Travel

Zhongshan Road - Street full of teas, lacquers and pearls

Updated: 2015-06-04
Share this news?...Click box   Bookmark and Share

 Zhongshan Road is Xiamen's main retail attraction.

 

Xiamen's Zhongshan Road is arguably the mainland's finest shopping street on account of its length, scale and historical importance.

The century-old road originally linked the city's ports and docks to its residential area. It was Xiamen's first asphalt road in the 1950s, was transformed into a lit pedestrian precinct in the 2000s, and remains one of the city's central shopping districts today.

 

 

"I grew up in this area, and when I was a kid, it was a shopping street," says Steve Wu, owner of Gucheng Handcraft Yogurt on West Gucheng Road, which intersects Zhongshan Road. "The buildings are timeless, but the shops used to be cheaper."

What was once a warren of food shops, watch repair shops and daily goods stores is now a breathtaking array of tourist-friendly outlets. With annual sales in the area topping 700 million yuan (HK$887 million), visitors can buy everything from the local speciality, peanut soup, to lacquerware and pearls straight from their polishing drums.

Tea and tea sets are also a popular option, according to Li Shufen, owner of the Lan Fen Tea Shop on Xiaxi Road. The most popular items are those with genuine local connections, she says. "A desire for authenticity and uniqueness is why I offer Lanhua tea, a Fujian variety that comes directly from the farm to the store," Li adds.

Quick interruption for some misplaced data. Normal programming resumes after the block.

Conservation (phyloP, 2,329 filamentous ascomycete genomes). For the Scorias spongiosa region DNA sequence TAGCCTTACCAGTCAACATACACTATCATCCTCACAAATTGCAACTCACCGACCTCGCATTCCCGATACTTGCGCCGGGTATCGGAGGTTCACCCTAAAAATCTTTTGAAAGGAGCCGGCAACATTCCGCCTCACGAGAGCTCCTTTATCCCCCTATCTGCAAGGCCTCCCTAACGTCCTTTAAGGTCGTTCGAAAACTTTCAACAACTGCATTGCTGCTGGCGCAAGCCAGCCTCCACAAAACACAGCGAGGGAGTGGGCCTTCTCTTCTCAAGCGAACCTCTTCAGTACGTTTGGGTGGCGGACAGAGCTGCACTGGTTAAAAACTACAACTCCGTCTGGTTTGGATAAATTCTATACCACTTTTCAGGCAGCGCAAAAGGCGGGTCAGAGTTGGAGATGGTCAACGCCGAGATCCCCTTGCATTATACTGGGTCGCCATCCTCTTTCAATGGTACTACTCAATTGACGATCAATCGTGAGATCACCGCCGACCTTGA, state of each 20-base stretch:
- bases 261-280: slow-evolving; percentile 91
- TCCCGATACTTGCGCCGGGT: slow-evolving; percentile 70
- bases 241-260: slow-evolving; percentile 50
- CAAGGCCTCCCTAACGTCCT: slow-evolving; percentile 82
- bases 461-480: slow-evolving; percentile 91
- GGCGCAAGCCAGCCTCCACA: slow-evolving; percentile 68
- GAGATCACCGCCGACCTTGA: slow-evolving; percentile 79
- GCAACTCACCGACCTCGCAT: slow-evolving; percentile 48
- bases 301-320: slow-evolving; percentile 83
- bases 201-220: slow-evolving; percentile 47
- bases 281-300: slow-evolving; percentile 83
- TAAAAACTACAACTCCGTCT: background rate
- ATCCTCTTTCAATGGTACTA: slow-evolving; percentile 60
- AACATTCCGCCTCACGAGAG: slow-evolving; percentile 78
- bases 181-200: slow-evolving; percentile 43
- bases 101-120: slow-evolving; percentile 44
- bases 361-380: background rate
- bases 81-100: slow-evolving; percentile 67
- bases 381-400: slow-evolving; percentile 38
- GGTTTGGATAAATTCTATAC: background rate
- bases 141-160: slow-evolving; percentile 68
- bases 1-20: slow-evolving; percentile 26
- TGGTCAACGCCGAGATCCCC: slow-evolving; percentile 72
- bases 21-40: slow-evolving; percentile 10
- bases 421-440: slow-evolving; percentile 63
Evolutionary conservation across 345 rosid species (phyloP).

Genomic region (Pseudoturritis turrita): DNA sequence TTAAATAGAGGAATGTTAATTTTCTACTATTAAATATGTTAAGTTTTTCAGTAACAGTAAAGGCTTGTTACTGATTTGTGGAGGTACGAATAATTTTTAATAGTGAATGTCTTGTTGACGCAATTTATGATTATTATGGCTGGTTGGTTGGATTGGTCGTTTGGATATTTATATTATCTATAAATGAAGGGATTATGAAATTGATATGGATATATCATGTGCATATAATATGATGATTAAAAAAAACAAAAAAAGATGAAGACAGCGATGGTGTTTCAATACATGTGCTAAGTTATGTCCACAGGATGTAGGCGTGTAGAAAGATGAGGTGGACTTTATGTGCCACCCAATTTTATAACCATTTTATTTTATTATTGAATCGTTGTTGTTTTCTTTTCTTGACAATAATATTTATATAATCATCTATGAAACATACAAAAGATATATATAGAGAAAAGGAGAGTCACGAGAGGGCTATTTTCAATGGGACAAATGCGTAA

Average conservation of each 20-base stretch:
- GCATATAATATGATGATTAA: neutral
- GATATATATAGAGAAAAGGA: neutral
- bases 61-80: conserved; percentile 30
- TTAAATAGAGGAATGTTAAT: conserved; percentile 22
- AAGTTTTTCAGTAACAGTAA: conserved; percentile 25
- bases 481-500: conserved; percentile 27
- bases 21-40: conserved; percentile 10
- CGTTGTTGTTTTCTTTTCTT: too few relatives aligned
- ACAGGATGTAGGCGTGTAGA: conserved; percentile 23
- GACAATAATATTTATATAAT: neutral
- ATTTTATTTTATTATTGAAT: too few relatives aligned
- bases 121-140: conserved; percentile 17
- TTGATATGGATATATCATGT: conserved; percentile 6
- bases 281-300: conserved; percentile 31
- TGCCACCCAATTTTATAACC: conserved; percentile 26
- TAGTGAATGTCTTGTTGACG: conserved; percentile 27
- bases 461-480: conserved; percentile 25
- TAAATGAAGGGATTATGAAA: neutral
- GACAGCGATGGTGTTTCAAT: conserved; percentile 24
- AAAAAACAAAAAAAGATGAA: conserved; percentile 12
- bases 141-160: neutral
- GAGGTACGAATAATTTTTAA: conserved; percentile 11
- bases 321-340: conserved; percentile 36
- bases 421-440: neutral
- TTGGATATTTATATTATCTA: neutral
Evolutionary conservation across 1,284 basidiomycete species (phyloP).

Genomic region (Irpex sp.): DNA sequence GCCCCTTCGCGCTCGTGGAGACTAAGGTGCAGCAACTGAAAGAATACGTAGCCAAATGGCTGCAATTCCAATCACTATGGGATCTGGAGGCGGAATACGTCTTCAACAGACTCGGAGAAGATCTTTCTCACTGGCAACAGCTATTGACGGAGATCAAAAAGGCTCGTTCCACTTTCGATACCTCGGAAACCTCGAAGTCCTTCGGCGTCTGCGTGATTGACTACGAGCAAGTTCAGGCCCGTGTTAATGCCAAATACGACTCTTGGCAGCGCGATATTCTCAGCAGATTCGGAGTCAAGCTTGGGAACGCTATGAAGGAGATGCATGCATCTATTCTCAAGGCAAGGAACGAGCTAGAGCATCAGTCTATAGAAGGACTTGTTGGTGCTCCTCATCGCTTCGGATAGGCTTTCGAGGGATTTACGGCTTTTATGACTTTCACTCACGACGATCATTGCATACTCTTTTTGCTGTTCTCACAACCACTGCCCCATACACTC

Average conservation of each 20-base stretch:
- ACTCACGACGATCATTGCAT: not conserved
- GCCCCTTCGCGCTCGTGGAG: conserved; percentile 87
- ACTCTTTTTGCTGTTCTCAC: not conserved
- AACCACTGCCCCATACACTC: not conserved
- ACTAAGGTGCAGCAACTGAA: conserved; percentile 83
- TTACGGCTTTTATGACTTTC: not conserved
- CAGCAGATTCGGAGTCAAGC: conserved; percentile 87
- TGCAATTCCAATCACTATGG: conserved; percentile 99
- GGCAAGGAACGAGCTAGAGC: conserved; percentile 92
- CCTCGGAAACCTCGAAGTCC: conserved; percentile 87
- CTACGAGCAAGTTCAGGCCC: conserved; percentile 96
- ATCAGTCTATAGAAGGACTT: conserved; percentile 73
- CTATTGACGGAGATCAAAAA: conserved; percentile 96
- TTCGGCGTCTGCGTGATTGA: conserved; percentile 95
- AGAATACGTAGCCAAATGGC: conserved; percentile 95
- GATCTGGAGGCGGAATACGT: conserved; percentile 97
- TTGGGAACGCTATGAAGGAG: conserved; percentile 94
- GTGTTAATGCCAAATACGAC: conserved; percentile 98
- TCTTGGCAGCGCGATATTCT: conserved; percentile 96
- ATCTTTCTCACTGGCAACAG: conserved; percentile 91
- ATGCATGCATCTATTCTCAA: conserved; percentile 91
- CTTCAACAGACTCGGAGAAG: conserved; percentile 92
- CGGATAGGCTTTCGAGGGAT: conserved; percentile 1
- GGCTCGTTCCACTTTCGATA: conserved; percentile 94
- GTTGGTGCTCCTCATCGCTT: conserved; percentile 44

While Zhongshan Road has plenty of stores to keep tourists busy, the entire neighbourhood is worth exploring. "The official Zhongshan Road is more than a kilometre long, but there are more than 200 shops in the area - it's not just one street," Wu says.

The neighbourhood is home to many century-old buildings that will give context and meaning to a visit. Built in 1848, the area's Xinjie Church at 29 Taiguang Road is the mainland's oldest Protestant church, and well worth a stop.

While Li worries that the internet might siphon business from the shops, she is confident that visitors would still come to touch, smell and taste authentic local products.

"We see a lot of overseas Chinese from Hong Kong, Singapore and Indonesia who come here to buy their tea," she says.

 

SOURCE: www.scmp.com

 

Editorial Message
This site contains materials from other clearly stated media sources for the purpose of discussion stimulation and content enrichment among our members only. 
whatsonxiamen.com does not necessarily endorse their views or the accuracy of their content. For copyright infringement issues please contact
 editor@whatsonxiamen.com
Share this news?...Click box   Bookmark and Share
Comments Area ( Total Comments: 0 )